Another residence hall is going up across West Campus Drive from Wallace Hall. Named Harper Hall for the late Home Economics Dean Laura Jane Harper, it is expected to open next fall. At nearby Cochrane Hall, the athlete's dormitory, the dining room has been expanded to an ultra modern food court now serving students from all over campus.
Despite the apparent building boom, the new residence halls are not increasing the number of on-campus rooms for student housing. Although the number of students admitted has increased modestly in the past decade (about 2,000 additional students), campus building reflects the university's attempt to catch up with space deficits created by growth in the early 1980s. Enrollment has reached a target level of 25,000 and now will remain constant. New construction is part of a plan to phase out some of Tech's older dorms, converting them into academic buildings.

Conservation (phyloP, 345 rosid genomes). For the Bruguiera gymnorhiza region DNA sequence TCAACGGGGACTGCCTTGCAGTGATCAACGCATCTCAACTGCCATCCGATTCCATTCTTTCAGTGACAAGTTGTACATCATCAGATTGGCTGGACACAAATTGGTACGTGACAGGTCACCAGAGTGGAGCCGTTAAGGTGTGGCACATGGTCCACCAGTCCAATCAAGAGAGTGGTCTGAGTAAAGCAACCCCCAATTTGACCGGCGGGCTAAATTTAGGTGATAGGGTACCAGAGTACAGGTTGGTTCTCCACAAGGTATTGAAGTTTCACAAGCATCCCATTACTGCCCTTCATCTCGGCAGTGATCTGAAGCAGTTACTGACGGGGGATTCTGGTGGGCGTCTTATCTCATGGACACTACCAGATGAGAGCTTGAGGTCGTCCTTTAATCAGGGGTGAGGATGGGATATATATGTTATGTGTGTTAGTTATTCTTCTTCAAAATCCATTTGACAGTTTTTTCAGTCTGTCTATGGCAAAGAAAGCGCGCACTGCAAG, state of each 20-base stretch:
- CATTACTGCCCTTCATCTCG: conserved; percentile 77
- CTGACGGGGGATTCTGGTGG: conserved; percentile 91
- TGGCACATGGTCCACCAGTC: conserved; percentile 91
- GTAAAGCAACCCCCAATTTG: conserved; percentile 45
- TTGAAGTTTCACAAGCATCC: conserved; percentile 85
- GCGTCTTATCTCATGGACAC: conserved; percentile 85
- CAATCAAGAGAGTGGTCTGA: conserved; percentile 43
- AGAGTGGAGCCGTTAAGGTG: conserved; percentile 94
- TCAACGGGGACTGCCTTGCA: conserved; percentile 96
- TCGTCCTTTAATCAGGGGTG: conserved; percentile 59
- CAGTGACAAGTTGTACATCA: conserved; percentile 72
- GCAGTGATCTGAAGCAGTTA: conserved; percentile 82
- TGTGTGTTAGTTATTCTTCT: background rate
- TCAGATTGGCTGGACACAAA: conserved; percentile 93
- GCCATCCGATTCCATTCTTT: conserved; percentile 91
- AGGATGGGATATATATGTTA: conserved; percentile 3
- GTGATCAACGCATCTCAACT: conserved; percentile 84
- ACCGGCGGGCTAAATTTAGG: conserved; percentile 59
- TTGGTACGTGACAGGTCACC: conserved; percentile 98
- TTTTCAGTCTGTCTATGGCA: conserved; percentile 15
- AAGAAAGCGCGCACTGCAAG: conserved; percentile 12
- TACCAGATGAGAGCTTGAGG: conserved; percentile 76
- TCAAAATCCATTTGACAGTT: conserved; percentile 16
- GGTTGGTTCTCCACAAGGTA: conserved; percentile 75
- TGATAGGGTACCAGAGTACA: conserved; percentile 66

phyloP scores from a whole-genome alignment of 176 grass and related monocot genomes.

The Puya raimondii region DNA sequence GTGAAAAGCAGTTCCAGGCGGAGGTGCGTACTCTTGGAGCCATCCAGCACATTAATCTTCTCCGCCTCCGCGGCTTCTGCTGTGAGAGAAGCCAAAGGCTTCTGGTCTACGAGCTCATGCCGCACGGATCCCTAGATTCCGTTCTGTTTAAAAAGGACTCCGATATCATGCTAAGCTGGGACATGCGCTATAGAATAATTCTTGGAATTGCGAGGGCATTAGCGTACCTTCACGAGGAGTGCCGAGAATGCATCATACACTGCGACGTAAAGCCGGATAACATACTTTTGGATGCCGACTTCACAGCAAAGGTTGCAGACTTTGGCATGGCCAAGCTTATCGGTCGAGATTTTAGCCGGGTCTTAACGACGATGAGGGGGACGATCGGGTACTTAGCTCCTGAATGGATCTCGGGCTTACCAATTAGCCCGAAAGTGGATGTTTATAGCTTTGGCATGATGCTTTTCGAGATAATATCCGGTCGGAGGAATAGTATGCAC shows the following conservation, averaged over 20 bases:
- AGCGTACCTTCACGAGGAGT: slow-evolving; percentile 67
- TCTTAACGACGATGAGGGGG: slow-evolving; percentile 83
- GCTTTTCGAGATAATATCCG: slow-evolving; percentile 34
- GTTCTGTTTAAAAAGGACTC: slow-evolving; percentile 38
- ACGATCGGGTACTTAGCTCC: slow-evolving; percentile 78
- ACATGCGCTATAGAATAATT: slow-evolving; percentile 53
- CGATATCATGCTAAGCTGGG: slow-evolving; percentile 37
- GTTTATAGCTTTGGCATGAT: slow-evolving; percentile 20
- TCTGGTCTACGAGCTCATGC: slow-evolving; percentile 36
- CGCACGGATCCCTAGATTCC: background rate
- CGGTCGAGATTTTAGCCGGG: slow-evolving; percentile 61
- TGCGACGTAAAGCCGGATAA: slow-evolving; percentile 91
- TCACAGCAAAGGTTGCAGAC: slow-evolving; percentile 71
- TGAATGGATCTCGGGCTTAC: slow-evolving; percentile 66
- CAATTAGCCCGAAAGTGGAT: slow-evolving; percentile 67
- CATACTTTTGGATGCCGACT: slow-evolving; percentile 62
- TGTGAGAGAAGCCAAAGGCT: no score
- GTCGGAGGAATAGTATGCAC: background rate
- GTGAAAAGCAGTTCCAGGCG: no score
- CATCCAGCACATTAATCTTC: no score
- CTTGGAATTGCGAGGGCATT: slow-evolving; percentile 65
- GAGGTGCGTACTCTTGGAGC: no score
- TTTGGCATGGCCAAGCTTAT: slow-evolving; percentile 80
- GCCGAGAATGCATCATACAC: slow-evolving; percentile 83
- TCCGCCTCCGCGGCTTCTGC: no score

The upper quad dormitories are targeted to be among those transformed into academic office buildings. Major Williams and Femoyer halls were both former dorms which now house offices. Shanks Hall is next on the list for conversion.
The success of the football team has fueled a flurry of improvements to Tech's athletic facilities. Football revenue is the primary funding source for the softball field, outdoor track, and baseball field improvements; Merryman Center was funded by private contributions.
Students are now fully enjoying McComas Hall, a new student health and fitness center separate from the facilities operated by the athletic department. Named for the late President James McComas, the hall includes a gymnasium, pool, three basketball courts, an elevated jogging track, weight facilities, locker rooms, and the student health facilities.
The additions to campus are being financed through a combination of state dollars, student fees, and private donations. The total capital outlay for all projects currently on the planning board is approximately $150 million.